Begley, Cunningham elected into arts academy

AP News
Posted: Mar 09, 2011 5:53 AM
Begley, Cunningham elected into arts academy

Louis Begley, a successful attorney long before he was a novelist, was especially pleased to learn he had been voted into the American Academy of Arts and Letters.

"I won't be coy about what the election meant to me. I was truly delighted because I take it as a sign that my colleagues _ my fellow writers _ have accepted me as one of them," says the 77-year-old author of "As Max Saw It" and "About Schmidt," the basis for a film of the same name starring Jack Nicholson.

Begley was a partner for decades at the high-end firm of Debevoise & Plimpton LLP and only in his mid-50s did his first novel, "Wartime Lies," come out. He has had eight novels published, with a ninth due next year, but he still questioned whether he belonged in the literary field.

"My life has been so different from the lives of really all American novelists I can think of _ I've never served an apprenticeship, attended a creative writing program or taught a creative writing course _ that I couldn't help seeing myself as an outsider."

Begley is among 10 new members of the academy, an "honor society" founded in 1898 and the country's unofficial inner circle of the arts. Housed in a beaux arts complex in upper Manhattan, the academy has a core group of 250 artists, musicians and writers, including Philip Roth, Ornette Coleman and Jasper Johns. Openings occur upon a member's death, with current members nominating and voting in new ones.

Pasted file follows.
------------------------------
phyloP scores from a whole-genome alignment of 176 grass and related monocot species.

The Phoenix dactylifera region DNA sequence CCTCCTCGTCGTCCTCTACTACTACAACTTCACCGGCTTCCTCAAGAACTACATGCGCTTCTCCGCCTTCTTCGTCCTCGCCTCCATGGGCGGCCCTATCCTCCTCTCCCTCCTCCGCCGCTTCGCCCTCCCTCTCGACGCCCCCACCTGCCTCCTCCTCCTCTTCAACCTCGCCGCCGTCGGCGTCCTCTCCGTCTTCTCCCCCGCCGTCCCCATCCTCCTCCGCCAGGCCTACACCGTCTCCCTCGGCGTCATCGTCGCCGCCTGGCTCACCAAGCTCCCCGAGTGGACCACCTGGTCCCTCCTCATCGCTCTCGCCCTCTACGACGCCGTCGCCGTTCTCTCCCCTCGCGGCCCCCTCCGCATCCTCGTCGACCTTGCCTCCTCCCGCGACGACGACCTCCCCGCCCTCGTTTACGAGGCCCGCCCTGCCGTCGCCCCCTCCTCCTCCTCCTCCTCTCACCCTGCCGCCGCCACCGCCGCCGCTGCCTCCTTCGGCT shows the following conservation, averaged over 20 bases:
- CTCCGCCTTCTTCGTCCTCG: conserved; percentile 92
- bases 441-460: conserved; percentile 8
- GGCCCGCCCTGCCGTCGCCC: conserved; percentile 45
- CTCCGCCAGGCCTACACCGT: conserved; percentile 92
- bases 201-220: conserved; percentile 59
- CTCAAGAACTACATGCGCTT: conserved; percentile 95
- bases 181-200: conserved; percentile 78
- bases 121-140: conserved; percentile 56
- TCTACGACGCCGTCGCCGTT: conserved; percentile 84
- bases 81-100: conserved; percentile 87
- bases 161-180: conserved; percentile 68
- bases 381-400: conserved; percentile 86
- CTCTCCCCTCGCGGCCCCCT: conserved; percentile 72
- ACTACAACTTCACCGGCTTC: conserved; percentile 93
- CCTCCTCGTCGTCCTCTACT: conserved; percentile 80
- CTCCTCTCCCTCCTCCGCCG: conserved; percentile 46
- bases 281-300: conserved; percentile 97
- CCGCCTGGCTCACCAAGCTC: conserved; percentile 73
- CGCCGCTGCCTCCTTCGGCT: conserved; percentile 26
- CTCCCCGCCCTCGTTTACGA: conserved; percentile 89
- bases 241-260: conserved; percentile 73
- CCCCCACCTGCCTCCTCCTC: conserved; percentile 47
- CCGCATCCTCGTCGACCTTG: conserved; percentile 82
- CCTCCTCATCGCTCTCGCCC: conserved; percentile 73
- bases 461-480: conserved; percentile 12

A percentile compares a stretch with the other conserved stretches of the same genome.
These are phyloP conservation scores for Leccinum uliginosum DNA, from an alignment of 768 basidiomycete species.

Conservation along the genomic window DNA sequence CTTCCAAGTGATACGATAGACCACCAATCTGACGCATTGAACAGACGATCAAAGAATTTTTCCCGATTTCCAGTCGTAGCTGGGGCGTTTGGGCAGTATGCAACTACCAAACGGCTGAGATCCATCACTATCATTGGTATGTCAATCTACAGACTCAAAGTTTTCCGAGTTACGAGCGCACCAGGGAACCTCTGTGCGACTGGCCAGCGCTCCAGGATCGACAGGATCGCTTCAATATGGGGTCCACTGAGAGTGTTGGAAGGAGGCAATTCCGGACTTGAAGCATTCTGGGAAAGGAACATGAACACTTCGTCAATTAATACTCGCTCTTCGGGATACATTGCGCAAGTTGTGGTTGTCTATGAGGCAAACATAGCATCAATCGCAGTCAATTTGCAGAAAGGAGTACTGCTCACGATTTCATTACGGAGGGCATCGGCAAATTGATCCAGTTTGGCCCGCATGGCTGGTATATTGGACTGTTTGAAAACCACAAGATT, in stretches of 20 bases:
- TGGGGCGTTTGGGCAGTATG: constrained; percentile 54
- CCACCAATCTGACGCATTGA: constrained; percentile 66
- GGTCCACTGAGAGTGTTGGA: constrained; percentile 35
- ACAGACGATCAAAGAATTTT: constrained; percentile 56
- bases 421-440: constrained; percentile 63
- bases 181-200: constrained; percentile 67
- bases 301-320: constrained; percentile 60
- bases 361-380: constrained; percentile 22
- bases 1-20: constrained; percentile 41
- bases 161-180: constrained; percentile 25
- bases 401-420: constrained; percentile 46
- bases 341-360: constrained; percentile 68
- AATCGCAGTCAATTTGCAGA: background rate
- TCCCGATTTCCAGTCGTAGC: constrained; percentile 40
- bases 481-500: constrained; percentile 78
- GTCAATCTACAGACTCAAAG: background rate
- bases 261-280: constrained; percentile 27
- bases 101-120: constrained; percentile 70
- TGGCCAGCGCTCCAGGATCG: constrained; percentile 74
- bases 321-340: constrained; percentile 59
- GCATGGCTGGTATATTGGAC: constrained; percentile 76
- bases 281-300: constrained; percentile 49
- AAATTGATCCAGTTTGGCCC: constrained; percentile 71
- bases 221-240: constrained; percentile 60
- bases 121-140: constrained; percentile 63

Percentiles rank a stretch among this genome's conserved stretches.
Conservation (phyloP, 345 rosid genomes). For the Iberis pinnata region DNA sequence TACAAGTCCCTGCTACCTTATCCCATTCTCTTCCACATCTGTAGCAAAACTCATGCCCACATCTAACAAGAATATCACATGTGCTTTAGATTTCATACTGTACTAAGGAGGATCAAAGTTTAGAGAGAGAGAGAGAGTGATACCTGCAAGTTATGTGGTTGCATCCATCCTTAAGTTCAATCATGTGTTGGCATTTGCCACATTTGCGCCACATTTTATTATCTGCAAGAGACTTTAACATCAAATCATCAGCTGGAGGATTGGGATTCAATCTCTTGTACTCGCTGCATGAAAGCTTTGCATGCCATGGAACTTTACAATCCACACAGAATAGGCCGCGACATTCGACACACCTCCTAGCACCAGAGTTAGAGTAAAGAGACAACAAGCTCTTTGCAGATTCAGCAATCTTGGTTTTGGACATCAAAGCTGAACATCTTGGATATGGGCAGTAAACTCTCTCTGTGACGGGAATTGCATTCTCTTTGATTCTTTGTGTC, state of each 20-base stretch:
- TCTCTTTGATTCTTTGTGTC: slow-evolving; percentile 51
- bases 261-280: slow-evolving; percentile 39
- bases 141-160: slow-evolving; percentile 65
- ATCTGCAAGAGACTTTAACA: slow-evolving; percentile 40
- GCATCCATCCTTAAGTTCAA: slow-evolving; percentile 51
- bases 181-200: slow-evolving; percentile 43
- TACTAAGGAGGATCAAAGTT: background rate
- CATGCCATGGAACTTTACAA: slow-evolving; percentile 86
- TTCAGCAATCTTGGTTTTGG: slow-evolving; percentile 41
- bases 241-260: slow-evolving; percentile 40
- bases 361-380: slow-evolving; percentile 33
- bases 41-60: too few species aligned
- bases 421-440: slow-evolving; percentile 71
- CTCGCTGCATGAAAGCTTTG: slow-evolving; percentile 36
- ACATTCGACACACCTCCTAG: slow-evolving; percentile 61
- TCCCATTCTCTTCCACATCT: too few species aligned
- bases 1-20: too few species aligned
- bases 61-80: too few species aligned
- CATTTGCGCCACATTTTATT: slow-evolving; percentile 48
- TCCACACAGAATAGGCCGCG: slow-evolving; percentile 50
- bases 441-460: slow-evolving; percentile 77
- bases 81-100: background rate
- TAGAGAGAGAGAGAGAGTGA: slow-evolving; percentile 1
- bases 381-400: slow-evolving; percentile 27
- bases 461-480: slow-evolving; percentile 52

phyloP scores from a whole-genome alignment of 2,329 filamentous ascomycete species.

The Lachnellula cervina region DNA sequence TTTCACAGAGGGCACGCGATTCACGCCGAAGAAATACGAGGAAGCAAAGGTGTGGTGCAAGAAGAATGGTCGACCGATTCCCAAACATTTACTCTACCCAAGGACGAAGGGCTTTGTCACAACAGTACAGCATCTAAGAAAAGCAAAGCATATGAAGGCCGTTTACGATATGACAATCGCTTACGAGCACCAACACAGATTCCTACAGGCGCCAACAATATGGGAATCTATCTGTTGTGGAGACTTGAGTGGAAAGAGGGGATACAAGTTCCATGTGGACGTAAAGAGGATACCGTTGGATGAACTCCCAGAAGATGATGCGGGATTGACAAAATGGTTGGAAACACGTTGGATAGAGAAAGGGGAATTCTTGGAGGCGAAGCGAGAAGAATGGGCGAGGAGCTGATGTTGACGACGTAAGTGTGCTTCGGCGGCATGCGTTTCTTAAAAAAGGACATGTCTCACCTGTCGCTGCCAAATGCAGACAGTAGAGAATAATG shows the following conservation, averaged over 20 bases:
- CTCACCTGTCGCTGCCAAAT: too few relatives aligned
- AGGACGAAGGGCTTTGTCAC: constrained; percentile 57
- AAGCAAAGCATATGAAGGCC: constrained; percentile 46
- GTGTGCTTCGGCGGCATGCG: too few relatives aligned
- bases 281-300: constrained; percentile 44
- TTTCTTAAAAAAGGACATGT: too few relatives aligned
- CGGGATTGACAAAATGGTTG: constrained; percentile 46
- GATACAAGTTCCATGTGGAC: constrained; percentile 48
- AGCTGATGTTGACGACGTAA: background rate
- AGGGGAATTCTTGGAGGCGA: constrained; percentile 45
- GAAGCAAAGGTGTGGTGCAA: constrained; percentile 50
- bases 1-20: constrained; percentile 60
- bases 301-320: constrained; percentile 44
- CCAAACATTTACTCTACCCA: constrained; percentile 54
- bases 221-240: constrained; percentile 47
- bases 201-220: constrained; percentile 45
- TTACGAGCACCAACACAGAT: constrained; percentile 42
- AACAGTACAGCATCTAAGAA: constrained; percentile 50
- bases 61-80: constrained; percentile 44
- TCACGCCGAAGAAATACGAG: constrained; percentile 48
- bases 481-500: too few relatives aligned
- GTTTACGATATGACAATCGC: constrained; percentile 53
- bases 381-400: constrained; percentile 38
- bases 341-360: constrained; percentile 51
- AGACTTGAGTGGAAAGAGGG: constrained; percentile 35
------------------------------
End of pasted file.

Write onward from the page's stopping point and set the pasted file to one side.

The academy said Wednesday that Pulitzer Prize-winning novelist Michael Cunningham ("The Hours") and former U.S. poet laureate Rita Dove also were selected, along with visual artists Sylvia Plimack Mangold, Malcolm Morley and James Turrell, architect Robert A.M. Stern, composers Martin Boykan and Aaron Jay Kernis and sculptor-composer Walter De Maria, who back in the 1960s played drums in a band with future Velvet Underground founders Lou Reed and John Cale.

Poet and librettist J.D. McClatchy, the academy's president, noted the range of ages in this year's class. Besides Begley, older inductees include Boykan, 80, and Morley, 79. Meanwhile, Kernis is 51 and Dove and Cunningham each are 58.

"It reminds that the academy is a place for old masters and for artists still in the middle of their careers," McClatchey said.

Honorary members chosen were dancer-choreographer Bill T. Jones and three foreign artists: The novelist and Nobel laureate Elfriede Jelinek of Austria, South African artist-filmmaker William Kentridge and Canadian poet-translator Anne Carson.

The new inductees will be honored at a ceremony in May, with the keynote speech _ the Blashfield Address _ to be given by Broadway producer Rocco Landesman, currently the chairman of the National Endowment for the Arts. Previous Blashfield speakers include Helen Keller, Thornton Wilder and John Updike.

"He (Landesman) was a little intimidated at first by the list of people who have given this speech in the past," McClatchy says. "But we were able to assure him. It's a crucial time for the arts and arts funding and we were very interested to hear what he has to say about the arts endowment."